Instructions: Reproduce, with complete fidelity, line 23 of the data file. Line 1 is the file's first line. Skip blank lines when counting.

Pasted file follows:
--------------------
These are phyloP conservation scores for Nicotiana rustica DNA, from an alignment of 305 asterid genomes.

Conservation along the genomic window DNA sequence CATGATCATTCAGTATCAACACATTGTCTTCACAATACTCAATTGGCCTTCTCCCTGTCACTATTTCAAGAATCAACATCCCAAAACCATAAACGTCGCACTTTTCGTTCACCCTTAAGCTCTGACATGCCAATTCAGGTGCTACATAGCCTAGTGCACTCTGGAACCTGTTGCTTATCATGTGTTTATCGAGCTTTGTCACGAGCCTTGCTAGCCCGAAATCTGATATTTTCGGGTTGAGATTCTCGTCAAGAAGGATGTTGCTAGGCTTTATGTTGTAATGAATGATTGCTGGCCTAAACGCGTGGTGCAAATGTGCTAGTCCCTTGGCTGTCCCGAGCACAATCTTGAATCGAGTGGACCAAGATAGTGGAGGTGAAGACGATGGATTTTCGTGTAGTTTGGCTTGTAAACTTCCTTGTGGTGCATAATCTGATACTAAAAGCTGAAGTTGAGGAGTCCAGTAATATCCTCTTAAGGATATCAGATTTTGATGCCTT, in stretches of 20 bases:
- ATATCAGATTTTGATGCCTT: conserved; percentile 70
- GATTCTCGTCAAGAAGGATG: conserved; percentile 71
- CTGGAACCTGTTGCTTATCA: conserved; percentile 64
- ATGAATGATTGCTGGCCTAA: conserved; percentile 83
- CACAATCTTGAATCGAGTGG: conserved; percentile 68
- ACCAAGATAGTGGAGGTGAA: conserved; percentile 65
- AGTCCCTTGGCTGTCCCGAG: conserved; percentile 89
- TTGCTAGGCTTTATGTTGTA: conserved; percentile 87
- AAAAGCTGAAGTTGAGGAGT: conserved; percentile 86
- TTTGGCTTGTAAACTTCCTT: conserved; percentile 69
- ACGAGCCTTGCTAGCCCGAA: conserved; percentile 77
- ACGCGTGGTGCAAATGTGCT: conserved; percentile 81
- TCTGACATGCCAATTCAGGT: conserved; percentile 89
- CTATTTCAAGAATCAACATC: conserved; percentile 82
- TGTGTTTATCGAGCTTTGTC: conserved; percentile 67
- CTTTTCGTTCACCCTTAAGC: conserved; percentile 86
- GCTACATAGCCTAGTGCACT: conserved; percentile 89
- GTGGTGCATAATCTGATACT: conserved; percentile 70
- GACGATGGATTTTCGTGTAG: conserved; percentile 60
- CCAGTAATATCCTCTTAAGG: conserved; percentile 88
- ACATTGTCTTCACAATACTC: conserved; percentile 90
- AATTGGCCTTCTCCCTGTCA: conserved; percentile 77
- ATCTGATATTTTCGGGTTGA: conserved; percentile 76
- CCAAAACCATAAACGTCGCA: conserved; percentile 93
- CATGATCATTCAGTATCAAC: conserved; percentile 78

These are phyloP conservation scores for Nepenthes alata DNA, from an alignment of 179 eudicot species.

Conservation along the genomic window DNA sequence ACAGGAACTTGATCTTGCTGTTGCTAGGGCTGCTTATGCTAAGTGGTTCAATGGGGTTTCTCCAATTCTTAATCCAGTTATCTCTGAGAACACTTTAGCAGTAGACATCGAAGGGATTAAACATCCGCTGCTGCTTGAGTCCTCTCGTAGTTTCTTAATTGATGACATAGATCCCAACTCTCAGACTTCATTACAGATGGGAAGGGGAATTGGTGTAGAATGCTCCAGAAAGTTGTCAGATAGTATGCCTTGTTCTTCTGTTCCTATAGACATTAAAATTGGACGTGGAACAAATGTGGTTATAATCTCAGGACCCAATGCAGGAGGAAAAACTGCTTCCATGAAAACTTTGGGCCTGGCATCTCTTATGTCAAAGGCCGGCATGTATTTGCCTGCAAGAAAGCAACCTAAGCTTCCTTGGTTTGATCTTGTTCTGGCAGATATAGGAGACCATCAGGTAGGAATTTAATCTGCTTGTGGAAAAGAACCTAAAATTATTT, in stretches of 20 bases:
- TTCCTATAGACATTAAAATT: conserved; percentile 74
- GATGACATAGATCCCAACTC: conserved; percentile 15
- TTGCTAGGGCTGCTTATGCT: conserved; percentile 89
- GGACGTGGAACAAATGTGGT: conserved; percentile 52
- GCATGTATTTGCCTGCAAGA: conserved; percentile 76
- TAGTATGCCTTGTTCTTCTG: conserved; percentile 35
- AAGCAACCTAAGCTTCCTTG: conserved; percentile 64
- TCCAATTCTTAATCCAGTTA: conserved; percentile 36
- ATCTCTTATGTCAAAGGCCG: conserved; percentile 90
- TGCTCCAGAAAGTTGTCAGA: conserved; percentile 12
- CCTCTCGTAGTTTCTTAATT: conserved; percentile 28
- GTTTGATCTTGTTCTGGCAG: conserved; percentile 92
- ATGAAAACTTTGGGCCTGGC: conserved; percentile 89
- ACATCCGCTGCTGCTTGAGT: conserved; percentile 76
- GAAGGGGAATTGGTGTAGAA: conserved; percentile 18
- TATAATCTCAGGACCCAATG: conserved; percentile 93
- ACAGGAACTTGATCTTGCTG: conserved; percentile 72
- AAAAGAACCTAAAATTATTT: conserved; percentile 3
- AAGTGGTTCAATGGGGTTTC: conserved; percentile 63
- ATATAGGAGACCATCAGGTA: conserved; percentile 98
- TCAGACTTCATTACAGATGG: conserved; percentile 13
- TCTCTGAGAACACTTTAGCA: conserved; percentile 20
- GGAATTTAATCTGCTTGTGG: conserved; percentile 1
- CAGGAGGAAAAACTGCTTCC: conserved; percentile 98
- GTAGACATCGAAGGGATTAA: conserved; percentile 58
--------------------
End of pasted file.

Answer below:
- ACATTGTCTTCACAATACTC: conserved; percentile 90